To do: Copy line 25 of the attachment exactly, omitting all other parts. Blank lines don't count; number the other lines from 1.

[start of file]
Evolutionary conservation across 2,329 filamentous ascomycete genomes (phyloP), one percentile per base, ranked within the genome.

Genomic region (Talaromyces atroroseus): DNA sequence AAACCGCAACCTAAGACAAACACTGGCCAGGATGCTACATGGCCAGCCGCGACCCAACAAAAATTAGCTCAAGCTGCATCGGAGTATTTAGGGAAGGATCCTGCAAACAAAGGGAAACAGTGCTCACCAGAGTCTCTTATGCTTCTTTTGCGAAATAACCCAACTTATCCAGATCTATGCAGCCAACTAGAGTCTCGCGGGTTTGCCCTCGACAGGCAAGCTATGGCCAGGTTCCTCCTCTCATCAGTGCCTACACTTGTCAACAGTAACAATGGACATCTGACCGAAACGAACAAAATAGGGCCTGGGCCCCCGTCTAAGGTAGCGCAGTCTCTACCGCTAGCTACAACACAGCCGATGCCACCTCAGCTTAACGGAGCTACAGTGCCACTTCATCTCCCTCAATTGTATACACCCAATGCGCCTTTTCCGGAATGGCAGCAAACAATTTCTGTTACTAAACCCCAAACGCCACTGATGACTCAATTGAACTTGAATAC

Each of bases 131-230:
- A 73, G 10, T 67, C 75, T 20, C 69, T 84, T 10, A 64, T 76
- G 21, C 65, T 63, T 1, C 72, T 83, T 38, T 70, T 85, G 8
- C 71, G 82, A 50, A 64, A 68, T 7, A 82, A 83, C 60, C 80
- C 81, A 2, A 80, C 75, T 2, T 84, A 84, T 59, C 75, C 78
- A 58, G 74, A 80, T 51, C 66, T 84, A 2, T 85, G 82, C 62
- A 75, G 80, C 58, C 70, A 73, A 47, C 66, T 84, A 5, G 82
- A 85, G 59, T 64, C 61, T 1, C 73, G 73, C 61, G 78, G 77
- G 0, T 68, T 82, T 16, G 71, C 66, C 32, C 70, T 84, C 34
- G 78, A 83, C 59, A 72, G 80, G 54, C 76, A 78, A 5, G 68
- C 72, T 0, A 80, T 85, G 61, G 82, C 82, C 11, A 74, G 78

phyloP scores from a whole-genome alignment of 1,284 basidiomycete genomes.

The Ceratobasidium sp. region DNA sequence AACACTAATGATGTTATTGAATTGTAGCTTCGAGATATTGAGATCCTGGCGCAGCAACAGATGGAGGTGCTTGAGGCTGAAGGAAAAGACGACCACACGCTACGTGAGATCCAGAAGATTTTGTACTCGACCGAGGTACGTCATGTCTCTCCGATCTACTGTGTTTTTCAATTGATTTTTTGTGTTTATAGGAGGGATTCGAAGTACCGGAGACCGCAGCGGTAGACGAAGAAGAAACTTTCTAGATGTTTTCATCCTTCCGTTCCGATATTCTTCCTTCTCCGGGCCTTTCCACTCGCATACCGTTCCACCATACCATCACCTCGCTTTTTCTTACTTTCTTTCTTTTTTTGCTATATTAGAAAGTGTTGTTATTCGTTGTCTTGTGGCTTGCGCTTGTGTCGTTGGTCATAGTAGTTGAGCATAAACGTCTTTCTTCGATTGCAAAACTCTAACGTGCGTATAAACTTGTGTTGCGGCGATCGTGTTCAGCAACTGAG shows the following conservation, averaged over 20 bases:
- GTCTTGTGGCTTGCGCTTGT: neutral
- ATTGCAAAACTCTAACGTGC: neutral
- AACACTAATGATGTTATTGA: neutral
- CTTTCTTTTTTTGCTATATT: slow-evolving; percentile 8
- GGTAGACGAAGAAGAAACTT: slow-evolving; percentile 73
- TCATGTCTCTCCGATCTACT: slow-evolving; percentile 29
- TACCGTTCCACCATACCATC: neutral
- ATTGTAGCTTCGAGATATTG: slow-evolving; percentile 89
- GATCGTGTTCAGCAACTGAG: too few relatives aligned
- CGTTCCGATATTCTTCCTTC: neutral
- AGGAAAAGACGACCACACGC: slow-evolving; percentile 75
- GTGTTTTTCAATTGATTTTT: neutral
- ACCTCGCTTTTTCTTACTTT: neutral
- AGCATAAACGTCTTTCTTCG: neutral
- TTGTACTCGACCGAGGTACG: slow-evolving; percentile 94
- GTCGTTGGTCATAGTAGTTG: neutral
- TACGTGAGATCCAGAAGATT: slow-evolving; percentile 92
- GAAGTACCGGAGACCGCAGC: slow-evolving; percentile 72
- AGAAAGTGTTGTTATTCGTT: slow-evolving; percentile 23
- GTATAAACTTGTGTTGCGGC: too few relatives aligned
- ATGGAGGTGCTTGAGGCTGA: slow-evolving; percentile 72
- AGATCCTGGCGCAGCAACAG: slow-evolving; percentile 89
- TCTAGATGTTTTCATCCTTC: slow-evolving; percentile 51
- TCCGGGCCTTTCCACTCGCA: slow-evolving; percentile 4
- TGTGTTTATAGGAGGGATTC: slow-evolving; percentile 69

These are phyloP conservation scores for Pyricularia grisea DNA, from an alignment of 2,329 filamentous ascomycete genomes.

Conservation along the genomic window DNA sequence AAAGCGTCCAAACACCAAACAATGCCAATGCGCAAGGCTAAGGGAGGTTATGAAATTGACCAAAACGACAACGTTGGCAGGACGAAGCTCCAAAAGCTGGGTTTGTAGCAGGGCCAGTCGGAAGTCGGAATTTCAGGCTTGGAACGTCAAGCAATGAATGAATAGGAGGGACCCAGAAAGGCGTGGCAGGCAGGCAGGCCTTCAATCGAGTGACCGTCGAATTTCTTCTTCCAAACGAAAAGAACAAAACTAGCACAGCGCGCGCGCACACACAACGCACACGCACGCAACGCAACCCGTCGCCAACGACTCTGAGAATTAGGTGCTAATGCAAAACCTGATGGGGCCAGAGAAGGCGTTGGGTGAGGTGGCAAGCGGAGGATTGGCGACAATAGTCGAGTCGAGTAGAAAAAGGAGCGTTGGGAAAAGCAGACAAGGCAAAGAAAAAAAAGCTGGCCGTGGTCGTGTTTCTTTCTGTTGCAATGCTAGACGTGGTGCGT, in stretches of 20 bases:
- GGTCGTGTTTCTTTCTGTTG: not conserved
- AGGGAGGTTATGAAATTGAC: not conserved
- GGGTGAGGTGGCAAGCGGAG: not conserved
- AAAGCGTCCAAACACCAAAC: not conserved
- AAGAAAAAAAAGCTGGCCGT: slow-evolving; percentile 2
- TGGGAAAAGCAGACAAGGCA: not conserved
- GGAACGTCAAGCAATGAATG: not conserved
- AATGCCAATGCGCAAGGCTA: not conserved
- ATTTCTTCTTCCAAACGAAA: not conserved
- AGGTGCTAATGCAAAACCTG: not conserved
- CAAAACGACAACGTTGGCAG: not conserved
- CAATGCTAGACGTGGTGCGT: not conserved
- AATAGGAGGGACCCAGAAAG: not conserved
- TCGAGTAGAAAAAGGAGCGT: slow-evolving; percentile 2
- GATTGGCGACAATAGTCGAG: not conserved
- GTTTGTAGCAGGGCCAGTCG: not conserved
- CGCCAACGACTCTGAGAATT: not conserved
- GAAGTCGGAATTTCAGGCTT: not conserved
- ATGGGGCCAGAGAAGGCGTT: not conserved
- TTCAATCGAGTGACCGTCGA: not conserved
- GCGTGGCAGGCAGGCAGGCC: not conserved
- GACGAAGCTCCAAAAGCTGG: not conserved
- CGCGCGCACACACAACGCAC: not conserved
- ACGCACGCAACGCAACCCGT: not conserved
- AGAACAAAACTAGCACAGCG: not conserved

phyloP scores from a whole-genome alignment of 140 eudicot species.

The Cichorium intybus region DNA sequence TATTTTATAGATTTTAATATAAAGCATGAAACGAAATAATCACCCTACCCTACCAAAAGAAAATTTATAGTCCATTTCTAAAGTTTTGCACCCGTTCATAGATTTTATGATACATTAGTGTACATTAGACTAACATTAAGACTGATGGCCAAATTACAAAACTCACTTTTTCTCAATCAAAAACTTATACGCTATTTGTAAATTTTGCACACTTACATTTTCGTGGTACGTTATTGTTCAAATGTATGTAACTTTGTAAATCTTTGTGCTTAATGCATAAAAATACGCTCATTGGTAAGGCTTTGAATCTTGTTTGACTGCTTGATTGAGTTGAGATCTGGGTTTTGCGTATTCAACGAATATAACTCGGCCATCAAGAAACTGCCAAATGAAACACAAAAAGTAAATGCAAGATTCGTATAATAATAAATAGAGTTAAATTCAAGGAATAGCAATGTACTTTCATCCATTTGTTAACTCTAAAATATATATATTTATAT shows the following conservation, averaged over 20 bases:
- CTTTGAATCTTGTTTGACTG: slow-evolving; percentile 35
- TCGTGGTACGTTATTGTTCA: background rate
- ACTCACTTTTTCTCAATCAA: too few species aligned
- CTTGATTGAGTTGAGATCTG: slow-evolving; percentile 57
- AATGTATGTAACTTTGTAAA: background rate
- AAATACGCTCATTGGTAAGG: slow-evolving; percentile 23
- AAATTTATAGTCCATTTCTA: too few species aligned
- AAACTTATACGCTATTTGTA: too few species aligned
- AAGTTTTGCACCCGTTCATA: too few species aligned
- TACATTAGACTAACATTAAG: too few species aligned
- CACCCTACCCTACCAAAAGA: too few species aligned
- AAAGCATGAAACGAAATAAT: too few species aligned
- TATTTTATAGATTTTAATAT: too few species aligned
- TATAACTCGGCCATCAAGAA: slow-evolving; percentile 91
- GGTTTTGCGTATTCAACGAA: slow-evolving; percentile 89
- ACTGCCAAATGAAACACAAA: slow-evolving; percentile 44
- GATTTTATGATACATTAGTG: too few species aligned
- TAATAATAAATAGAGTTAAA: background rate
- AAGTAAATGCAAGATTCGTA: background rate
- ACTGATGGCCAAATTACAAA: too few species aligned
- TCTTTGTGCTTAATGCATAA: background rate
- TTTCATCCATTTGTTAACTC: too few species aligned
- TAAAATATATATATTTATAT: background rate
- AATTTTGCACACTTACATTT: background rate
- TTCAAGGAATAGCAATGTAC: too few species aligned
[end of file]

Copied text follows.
- CGTTCCGATATTCTTCCTTC: neutral